You Will be Intrigued by Opossums

Pets, Wildlife
black brown and white animal

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Isn’t this little guy pictured above absolutely adorable? I think so. Some might not.

Opossums aren’t the most loved critters on planet earth, and some people see them as vermin. Take a minute to travel beyond all the stereotypes about opossums and let’s look a little deeper into their short lives.

Check out these ten intriguing facts about the opossum:

1 – Opossums don’t live very long. 

Unfortunately, most opossums only live around 1-2 years at the most. That means when you pass opossums on the side of the road, stop to hang out for a minute. Their little lives are short, and they could use all the friends and fun offered to them. Take a rest break from driving to observe this odd critter.

2 – When it comes to food, opossums aren’t picky at all.

These cat-sized creatures can eat anything from trash to another opossum that has perished. Plants, tiny mammals, human waste – all on the opossum’s menu. Finding food isn’t typically a problem for these little guys.

3 – You could probably outrun a opossum. 

This creature does not have speed on its side. This lack of quickness is one reason why opossums often resort to “playing dead” when they feel threatened. If you think you’re a slow runner, race a opossum. It might lift your spirits.

people doing marathon

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4 – They might be slow, but opossums are actually awesome swimmers.

Opossums can compensate for their slow running skills with “playing dead” and…swimming. Pretty cool, huh?

person swimming on body of water

Photo by ajay bhargav GUDURU on Pexels.com

5 – Not only are they good swimmers, but opossums can also climb.

The slow running isn’t sounding like much of a hindrance now, is it? Opossums survive in other ways than out-running their predators. Climbing isn’t their first option of evading danger, but if necessary, they do possess the skills to climb and escape.

6 – Opossums move their homes often.

Using dens already created by other animals – and other safe, dark places – opossums get cozy, stay awhile, and then move on to another den. This helps them deter nearby danger and predators.

7 – In the beginning of the 20th century, opossums were common pets.

Though some people do keep opossums as pets these days, it’s not very common. It’s odd to imagine that opossums were once in high demand as furry companions.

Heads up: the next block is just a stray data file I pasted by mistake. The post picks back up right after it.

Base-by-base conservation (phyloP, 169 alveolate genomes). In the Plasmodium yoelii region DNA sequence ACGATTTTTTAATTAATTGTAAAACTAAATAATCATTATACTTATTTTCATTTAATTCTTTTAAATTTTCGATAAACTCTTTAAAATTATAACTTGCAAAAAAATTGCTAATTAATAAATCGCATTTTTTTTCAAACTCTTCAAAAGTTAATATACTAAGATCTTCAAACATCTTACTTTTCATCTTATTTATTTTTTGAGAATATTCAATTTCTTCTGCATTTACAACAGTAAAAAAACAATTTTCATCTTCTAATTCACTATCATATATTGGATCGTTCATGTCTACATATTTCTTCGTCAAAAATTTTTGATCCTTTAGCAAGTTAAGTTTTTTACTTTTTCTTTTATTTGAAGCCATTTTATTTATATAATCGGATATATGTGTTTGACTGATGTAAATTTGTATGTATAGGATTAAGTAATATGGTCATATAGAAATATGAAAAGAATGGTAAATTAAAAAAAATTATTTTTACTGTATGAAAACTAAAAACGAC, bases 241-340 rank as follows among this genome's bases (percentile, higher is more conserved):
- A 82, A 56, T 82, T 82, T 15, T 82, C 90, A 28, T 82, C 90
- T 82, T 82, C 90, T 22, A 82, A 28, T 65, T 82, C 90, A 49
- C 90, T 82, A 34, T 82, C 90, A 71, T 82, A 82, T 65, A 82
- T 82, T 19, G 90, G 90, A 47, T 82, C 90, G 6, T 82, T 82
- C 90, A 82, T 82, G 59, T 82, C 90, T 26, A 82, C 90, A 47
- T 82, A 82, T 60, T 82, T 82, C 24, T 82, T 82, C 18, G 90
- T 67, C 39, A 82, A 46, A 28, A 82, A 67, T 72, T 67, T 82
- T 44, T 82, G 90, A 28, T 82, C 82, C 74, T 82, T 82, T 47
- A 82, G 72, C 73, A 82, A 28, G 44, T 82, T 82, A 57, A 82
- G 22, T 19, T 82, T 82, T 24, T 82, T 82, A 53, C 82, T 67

8 – Opossums are not rodents, they are marsupials. 

Though opossums might have a rat-like appearance and rodent-like behavior, they’re not rodents at all. They are marsupials.

Marsupials are mammals that grow and strengthen their babies in an external  (yet, air tight when necessary) pouch (instead of the placenta, like humans and most other mammals.)

It’s easier to picture when hearing this is the same group that kangaroos belong to – external pouches to house their young.

9 – Opossums might growl and hiss when they feel threatened. 

More often than not, these critters are silent and use other methods of defense. But don’t be surprised if you startle a opossum and see it bare its little teeth while hissing at you.

10 – Opossums are…germaphobes.

Okay, maybe not exactly. However, like cats, opossums groom themselves constantly throughout their waking hours. In fact, they’re amazing at taking care of ticks as well. So last time you went for a walk in the woods and didn’t feel a tick piercing your skin, you might want to thank a opossum.

Next time you see a little opossum, say, “Thanks for keeping that tick away from me.” Seriously – show some gratitude.


Thank you so much for reading this post about an amazing, misunderstood critter. Hopefully opossums will now hold a special place in your heart.

What humans can learn from the opossum: Make up for weak areas by focusing on your strengths.

Have a great day!

Carly Twelve

References: 

Kirchner, J. (2017, June 13). Opossums: Unsung Heroes in the Fight against Ticks and Lyme disease. Retrieved from http://blog.nwf.org/2017/06/opossums-unsung-heroes-in-the-fight-against-ticks-and-lyme-disease/

Living with Wildlife: Opossums. Retrieved from https://wdfw.wa.gov/living/opossums.html

Virginia Opossum (Didelphis Virginian). https://tpwd.texas.gov/huntwild/wild/species/oposum/

 

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